There is no one-size-fits-all for effective forest tenure in China, finds a recent case study of two Chinese villages in Yunnan and Guizhou Province.
In the two villages, a national reform that de-collectivized forest property rights — distributing them to private individuals and households — resulted in mixed outcomes.
While many Chinese policymakers believe that de-collectivization improves the economy and that grassroots governance strengthens land tenure, researchers from the Center for International Forestry Research (CIFOR), and Renmin University of China (RUC), Minzu University and Fujian Agriculture and Forestry University, found that collective land management can be more successful than private ownership depending on a wide range of social and economic factors at the local level.
“China is too diverse to implement a single policy that works everywhere,” said Liu Jinlong, a professor at RUC in the School of Agricultural Economics and Rural Development. “It’s not just diverse ethnically, but there are many complex historical and economic factors involved. It can come down to local preference.”
The study serves as a template for policy makers, both in China and internationally, to consider local leadership and contexts when implementing forest management policies.
A move toward de-collectivization
Forest property rights in China have shifted over the years as national policymakers experimented with collectivization, which is characterized by group ownership, and de-collectivization, which is characterized by individual land holding and management.
Since the 1980s, the country has favored de-collectivization policies across many areas of governance as part of a strategy to grow the national economy. These actions give more flexibility to provincial and municipal governments, Indigenous groups and community organizations to self-govern. Limited self-governance has been pushed as a means to strengthen forest property rights, increase local autonomy, alleviate poverty and support sustainable development.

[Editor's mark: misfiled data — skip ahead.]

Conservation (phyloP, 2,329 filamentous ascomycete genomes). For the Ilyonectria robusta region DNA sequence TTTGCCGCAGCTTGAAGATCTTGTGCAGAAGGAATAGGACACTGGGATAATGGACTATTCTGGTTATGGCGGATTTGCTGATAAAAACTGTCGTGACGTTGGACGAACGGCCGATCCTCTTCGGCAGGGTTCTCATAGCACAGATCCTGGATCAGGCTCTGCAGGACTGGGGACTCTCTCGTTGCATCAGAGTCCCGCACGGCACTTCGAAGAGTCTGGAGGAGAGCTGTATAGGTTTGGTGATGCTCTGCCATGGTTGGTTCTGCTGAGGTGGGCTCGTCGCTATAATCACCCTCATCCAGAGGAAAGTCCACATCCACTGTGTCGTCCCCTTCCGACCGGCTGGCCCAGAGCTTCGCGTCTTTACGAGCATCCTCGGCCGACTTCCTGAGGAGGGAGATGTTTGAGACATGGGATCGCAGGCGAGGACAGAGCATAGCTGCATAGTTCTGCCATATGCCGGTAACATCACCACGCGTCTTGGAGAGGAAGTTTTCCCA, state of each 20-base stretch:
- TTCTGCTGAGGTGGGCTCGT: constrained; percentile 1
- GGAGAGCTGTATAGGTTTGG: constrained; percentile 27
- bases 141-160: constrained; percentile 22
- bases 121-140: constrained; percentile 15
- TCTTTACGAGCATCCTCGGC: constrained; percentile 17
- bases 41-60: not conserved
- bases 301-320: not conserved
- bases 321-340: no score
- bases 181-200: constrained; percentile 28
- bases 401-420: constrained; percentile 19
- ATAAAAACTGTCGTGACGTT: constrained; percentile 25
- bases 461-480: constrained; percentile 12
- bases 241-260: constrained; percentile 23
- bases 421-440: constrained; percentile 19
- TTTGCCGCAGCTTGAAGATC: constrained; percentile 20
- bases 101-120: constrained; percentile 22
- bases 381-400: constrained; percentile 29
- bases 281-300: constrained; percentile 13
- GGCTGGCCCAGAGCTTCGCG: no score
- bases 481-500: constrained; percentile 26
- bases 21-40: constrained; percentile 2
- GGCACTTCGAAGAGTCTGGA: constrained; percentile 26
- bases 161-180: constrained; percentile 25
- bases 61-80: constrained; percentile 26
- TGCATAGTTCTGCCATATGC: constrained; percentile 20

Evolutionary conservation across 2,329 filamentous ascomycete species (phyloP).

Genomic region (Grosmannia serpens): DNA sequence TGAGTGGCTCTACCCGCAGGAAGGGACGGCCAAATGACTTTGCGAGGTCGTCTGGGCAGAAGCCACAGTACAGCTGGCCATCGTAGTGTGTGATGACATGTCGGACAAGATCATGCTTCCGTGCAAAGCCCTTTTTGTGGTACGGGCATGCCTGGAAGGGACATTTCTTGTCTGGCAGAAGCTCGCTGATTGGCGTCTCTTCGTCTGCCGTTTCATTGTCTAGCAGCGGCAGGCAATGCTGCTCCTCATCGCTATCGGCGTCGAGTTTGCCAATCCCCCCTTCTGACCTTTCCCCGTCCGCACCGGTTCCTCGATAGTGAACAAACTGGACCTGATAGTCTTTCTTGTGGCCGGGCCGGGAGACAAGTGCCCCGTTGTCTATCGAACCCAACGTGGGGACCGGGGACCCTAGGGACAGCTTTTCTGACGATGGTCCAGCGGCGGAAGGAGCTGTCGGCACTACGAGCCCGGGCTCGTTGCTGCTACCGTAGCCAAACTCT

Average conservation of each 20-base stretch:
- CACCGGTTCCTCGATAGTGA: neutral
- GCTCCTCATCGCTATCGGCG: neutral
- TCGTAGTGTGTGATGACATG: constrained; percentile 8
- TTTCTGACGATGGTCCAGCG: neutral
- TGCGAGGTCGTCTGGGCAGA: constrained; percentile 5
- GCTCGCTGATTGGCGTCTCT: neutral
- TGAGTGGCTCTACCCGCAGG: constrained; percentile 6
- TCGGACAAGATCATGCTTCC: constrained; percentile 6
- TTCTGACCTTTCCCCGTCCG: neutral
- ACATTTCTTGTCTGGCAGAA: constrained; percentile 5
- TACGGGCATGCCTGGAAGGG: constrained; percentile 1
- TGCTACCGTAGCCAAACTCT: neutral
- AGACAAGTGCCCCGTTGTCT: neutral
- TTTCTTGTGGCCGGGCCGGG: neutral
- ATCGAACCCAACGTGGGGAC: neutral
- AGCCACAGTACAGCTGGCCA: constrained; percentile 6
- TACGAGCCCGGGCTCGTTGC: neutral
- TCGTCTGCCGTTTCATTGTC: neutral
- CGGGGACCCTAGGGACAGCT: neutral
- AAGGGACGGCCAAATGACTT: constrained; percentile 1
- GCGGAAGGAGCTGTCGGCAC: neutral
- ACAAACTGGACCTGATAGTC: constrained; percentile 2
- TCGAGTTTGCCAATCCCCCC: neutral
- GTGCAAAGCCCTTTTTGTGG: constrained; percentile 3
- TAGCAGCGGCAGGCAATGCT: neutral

Some of these land reforms have led to economic success. For example, in 1981, the Household Responsibility System reform allocated land-use rights over collectively-owned farmland to individual households, which led to a surge in national agricultural production. The “Three Fixes Policy” three years later brought similar reforms to forest property rights. However it was not as successful as farm land management reform.
In 2003, a new national policy entitled the Collective Forest Property Rights Reform (CFPR) was implemented with the goal of allocating 95 percent of existing collective forestlands to individual households in each administrative village.
Households receiving land use rights under the CFPR can legally mortgage, inherit and “sell” forestland for a contract period of 70 years.
In spite of the uniform national policy rollouts, decision-making power in China is spread across many regional and subregional levels. This power structure can produce vastly different results.
“National policies can be interpreted very differently from what you expect,” said Louis Putzel, an associate scientist at CIFOR. “In China, a village that has strong internal leadership can often maintain an alternate system and make a case for their own development that is separate from the national trajectory.”
While studying the two villages, researchers found that varying levels of social cohesion as well as different economic histories and local traditions produced uneven results in the implementation of the CFPR.